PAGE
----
Our Story

In 2018 a small group of us from Santa Fe went to the Grain School in Colorado Springs.  We didn’t’ necessarily know each other, but we wanted to share a ride and go.  We got to know each other well enough to start what has become the Rio Grande Grain Team. There were just three of us going up to Colorado and four coming back and a few Santa Feans we met there stayed on. We each had a reason for going. One person had been to seed school, and as the same group was co-hosting Grain School (with UCCS) it made sense for her to attend.  Another person was a baker and of course she wanted to go and learn from others. I wasn’t a baker but the minute I heard about Grain School I knew I had to go and learn from the growers what was involved in growing these grains. And finally, one person said that when she read the Grain School agenda, she just knew that she wanted to learn everything they were covering and especially to learn about sourdough bread-baking with heirloom grains, even though she had never baked bread before.  She just somehow knew she needed to go.

While there we were greatly inspired by the locally grown grains we ate, the speakers like RMSA’s Bill McDorman, WSU’s Steve Jones, and of course organizer Nanna Meyer and the importance of using sourdough as a fermenting agent for foods of all kinds,  especially whole grains. Two of us bought Mock Mill 200s and we bought spelt from a Colorado farmer. One person already had a Mock Mill attachment for her mixer but she has recently upgraded.  And a fourth person has bought a Mock Mill 100 since then. Even if you don’t make sourdough bread It is a joy to grind your own grain especially if it’s a grain like spelt, einkorn, Abruzzi rye, or Tibetan barley. Everything tastes better!  And once you become interested in grains you can actually find them. Or maybe they find you.

Grain School, 2018
Grain School 2018. From left: Breads from the Artisan Bread Workshop, Steve Jones and not sure, Miguel Santestivan (top), and Diane Pratt

One result of our excitement was that we started planting trials of 100 seeds each of various grains. Christine Salem was the person who put this together with help from The Rocky Mountain Seed Alliance and we will admit that we have weathered various challenges. Our first three plantings, spring 2018, fall 2018, and spring 2019 were at Los Luceros, a beautiful property north of Alcalde, NM, owned by the state. Cows would get into our plots; teenagers partied a bit too close; there was the watering to figure out. But we did manage to measure and harvest our crops, then thresh, clean, and weigh the results. All of it by hand because of the very small scale. None of it was easy.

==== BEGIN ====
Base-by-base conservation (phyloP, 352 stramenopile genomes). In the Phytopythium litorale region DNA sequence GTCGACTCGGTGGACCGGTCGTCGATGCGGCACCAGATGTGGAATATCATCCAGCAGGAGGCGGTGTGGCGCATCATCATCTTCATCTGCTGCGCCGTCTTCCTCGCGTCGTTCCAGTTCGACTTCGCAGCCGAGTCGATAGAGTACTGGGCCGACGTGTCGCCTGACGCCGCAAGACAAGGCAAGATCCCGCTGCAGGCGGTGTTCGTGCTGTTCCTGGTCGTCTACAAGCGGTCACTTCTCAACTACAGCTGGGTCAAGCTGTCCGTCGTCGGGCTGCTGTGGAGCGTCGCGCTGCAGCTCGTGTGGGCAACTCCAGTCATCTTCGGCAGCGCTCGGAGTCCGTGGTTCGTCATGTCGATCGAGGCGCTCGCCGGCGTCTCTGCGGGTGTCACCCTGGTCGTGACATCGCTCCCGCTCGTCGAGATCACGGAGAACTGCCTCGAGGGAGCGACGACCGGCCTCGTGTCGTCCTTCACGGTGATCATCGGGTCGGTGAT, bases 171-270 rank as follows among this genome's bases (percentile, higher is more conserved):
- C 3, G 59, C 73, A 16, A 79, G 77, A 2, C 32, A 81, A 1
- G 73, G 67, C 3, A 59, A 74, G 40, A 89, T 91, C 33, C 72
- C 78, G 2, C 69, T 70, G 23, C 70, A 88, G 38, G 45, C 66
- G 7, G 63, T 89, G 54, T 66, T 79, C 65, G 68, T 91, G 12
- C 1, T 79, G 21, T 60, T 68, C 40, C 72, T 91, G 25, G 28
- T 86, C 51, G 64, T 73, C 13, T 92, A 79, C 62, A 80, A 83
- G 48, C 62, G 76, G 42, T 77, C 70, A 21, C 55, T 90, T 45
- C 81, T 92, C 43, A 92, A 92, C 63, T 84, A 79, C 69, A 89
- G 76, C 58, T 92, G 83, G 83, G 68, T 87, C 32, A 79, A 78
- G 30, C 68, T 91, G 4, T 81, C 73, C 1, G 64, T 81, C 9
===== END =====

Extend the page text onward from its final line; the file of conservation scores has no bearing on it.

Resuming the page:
In 2019, we again decided to plant in the fall which made great sense from a yield, weed, and water standpoint. And we also had the opportunity to plant, finally, for seed increase through the support and generosity of RGG team member Ron Boyd who invited us to plant about a quarter acre at his La Villita Farm.  We continue to learn from our mistakes, of course. Rye for example loves to cross with other ryes. But with Ron’s new combine (scaled to work small fields) and a larger and enthusiastic group we are finding a few grains that do predictably well in our climate and that a farmer might grow and make some money from his or her efforts.

–Deborah Madison

These past couple of years, we came to realize that our dream of having local grains for baking and eating could not be realized unless we helped to get the word out to growers, bakers, and consumers. So we have presented to a number of community groups and published articles in local media.

In January, 2020, the group again attended Grain School at the University of Colorado at Colorado Springs, and from our networking and learning from biochemists how beneficial whole grains are to our gut microbiome, we came back energized to organize more formally as Rio Grande Grain and to expand our outreach efforts.

Our fall 2020 plan is to up our footprint at Ron’s place to one acre, with a plan to plant a combination of Sonora White, a rye mix, einkorn, and turkey red. If the pandemic permits, we will get back to making presentations to community groups about the goodness of whole, heirloom grains. And to connecting farmers with millers; consumers with bakers; bakers with millers and growers, and so forth, all with the idea of co-creating a new cooperative heritage grain supply chain.

–Christine Salem